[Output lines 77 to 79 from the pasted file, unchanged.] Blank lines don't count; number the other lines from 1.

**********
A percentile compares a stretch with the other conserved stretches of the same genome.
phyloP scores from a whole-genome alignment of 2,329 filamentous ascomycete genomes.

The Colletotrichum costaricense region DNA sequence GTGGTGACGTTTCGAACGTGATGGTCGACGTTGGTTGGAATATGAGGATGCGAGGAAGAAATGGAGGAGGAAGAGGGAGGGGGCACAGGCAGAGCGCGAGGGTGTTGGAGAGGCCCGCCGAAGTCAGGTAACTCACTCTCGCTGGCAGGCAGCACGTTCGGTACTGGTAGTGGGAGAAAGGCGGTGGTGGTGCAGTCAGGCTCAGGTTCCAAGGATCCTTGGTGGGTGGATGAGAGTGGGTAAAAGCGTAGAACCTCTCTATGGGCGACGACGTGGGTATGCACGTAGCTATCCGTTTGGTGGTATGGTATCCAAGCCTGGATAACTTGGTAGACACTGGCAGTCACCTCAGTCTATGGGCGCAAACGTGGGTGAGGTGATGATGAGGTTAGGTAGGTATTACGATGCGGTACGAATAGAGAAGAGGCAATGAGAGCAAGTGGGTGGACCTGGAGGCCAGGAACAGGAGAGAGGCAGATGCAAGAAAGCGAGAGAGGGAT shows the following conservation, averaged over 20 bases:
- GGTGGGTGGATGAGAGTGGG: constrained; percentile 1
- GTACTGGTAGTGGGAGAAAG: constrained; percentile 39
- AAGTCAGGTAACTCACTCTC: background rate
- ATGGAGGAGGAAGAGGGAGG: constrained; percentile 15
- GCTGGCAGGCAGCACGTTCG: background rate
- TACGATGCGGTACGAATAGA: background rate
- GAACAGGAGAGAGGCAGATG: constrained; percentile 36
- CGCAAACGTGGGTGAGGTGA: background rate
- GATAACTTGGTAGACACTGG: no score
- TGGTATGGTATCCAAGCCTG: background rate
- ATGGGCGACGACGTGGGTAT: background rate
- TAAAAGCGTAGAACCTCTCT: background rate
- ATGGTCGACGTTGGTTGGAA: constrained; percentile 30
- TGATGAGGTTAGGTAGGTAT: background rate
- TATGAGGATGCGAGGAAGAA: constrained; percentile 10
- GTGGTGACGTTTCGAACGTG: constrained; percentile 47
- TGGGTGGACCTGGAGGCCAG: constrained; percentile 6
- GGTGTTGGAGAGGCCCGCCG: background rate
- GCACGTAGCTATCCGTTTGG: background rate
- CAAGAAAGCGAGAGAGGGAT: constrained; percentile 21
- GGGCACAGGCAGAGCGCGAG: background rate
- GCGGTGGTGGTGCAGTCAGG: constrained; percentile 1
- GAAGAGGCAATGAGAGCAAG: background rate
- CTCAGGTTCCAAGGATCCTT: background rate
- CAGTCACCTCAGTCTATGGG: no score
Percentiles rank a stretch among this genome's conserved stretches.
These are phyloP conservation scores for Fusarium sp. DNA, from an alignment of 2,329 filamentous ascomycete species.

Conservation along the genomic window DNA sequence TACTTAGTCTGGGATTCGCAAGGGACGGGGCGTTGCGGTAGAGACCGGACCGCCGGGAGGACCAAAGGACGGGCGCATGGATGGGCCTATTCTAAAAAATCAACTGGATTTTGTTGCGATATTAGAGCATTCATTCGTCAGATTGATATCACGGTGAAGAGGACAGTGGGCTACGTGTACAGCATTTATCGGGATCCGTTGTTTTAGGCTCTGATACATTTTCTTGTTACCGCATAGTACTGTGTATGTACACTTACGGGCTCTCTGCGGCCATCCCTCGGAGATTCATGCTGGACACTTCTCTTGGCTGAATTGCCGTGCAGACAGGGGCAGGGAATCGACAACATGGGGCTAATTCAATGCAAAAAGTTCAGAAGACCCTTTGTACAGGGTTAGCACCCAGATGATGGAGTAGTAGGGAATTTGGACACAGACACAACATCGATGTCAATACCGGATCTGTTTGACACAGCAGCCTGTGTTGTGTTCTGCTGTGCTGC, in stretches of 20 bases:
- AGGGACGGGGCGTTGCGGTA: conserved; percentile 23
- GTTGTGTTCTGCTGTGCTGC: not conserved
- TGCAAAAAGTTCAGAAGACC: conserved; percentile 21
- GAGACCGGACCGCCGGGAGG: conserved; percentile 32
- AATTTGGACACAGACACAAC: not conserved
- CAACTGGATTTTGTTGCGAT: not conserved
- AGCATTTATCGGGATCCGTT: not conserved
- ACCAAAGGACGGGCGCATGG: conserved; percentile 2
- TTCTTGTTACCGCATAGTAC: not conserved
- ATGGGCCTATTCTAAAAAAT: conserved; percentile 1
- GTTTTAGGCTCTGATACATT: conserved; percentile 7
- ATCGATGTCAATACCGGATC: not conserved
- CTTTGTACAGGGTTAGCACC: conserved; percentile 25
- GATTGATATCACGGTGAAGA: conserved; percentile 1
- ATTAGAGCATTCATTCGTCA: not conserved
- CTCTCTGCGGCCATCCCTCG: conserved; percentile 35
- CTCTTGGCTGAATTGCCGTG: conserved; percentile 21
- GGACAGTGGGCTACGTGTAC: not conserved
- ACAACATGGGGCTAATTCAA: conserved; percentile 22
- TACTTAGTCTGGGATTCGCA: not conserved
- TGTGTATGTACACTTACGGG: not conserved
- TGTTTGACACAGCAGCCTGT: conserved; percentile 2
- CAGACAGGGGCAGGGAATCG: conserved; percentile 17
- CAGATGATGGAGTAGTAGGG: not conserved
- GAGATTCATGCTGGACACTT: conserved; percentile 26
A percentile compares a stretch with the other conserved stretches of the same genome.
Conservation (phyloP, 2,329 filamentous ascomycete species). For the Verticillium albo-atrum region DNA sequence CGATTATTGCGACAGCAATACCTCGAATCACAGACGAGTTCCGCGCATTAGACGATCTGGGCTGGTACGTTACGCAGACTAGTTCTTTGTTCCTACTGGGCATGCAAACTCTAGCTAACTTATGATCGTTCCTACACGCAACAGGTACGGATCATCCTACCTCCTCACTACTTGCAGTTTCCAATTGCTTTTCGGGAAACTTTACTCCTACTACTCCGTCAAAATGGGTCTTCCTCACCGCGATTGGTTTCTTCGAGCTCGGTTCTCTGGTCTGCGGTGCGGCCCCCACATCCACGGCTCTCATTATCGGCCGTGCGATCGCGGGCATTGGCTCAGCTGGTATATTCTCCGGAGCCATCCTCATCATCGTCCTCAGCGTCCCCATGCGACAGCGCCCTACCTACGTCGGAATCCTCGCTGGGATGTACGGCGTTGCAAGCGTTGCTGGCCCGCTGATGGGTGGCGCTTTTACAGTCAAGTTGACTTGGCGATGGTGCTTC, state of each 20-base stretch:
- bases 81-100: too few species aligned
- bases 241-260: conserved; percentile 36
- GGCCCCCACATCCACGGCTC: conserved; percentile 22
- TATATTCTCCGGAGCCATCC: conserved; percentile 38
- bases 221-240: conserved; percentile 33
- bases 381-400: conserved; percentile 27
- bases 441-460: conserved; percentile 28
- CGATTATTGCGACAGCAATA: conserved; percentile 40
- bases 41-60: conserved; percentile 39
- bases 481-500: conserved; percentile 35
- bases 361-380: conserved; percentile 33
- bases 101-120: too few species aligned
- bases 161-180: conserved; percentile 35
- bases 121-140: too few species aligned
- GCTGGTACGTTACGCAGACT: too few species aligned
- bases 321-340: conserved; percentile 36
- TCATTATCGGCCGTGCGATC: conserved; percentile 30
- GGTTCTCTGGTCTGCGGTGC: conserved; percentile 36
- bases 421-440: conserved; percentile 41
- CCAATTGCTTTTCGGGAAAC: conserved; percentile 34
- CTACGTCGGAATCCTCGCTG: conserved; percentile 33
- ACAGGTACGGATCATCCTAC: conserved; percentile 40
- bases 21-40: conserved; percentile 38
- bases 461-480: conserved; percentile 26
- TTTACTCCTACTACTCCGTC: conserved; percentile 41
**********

- bases 421-440: conserved; percentile 41
- CCAATTGCTTTTCGGGAAAC: conserved; percentile 34
- CTACGTCGGAATCCTCGCTG: conserved; percentile 33